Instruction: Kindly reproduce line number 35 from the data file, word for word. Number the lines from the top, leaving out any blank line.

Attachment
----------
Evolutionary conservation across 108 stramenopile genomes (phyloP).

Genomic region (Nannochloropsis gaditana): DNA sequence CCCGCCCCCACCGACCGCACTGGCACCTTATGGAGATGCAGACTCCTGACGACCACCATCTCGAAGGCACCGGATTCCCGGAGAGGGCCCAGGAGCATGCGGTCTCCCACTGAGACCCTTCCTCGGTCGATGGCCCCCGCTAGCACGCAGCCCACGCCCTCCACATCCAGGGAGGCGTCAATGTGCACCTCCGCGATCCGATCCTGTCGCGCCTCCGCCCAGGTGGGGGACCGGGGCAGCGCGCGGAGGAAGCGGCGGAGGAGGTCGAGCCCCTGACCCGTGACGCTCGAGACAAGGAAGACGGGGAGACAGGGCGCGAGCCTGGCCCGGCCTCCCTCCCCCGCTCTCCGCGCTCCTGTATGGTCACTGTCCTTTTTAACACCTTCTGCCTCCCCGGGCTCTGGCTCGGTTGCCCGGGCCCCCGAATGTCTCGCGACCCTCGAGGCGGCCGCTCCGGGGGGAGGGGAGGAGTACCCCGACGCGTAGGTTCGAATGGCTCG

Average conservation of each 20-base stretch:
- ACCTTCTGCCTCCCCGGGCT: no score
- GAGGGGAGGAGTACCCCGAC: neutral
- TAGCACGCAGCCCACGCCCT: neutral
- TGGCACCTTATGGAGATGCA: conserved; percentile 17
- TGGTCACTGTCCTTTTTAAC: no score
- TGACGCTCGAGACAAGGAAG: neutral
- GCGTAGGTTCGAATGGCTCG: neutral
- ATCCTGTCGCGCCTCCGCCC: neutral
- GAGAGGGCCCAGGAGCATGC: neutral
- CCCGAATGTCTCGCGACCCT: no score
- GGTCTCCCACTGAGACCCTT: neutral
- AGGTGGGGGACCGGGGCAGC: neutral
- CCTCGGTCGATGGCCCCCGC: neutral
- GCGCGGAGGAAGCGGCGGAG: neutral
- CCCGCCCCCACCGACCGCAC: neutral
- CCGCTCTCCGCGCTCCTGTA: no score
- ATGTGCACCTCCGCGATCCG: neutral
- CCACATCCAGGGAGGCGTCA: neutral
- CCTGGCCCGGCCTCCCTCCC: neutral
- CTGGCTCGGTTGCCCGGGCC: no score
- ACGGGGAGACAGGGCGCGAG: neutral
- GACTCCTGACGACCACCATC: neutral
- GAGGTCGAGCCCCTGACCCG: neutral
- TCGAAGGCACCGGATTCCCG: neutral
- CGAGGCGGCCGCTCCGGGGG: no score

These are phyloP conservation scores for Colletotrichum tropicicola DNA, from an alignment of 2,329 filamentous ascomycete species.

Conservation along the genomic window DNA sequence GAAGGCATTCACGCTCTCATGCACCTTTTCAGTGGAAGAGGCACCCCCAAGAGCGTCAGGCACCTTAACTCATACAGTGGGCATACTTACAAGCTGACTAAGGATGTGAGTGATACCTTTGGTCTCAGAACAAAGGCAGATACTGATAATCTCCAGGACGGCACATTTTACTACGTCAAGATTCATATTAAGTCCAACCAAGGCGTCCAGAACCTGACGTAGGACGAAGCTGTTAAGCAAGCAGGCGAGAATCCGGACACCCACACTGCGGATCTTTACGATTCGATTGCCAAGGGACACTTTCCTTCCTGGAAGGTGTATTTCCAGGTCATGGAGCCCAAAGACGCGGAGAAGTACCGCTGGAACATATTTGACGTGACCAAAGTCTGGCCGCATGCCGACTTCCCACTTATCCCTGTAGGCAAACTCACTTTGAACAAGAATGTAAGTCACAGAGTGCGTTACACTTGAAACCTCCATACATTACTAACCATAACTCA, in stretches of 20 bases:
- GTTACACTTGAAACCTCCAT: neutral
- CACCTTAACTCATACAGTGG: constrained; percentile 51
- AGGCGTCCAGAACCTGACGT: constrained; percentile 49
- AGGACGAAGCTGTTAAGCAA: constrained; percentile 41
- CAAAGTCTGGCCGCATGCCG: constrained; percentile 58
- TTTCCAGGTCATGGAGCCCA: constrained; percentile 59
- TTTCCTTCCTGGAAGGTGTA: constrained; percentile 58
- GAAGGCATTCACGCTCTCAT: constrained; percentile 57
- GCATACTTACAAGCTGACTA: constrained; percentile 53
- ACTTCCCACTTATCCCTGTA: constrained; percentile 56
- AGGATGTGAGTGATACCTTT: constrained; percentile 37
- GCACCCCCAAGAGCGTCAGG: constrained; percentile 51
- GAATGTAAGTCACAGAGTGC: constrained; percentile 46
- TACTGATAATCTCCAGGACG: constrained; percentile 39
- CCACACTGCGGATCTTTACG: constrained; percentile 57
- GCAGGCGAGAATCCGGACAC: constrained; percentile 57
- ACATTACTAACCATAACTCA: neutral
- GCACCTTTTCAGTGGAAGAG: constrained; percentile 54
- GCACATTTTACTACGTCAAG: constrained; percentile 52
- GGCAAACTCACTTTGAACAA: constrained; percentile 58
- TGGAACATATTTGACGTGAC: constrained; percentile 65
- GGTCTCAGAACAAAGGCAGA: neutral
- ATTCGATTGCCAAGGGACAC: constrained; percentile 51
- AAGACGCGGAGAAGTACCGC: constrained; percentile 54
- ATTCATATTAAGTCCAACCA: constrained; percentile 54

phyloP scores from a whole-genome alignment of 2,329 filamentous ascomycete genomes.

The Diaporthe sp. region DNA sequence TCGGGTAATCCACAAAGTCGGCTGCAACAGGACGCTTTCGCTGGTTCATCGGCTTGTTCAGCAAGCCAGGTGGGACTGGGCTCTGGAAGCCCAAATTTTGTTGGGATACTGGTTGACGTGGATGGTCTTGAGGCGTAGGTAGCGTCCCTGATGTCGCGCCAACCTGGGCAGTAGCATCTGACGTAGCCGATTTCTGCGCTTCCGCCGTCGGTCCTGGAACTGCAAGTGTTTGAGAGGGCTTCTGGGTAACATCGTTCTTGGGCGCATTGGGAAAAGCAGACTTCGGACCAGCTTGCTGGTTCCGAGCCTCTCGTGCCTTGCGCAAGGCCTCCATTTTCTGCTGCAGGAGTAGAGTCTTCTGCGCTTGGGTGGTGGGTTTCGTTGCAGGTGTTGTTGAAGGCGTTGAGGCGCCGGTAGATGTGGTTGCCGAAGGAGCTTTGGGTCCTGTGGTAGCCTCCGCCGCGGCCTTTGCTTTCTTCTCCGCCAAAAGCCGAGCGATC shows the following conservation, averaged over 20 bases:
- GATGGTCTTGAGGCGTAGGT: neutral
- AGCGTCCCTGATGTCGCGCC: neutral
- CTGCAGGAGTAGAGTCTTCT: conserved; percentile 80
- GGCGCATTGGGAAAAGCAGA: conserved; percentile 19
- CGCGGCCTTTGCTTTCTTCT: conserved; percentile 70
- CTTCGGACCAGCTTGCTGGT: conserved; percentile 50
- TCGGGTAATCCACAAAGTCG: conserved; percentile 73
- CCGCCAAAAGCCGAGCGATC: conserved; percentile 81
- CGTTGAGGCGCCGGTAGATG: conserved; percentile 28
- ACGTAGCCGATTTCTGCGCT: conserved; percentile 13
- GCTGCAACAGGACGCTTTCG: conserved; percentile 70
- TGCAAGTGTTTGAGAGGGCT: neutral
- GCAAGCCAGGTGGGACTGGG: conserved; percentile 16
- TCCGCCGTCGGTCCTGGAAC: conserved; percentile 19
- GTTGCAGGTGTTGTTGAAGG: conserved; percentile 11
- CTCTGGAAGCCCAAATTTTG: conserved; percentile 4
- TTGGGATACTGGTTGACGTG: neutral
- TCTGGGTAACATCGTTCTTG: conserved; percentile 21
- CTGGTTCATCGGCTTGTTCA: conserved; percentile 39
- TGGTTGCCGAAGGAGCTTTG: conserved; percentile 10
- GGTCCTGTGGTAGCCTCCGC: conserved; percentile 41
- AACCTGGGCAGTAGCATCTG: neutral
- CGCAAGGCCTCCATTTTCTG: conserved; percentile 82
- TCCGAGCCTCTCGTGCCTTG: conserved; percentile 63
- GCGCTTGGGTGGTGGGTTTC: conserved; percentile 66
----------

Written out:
- CAAAGTCTGGCCGCATGCCG: constrained; percentile 58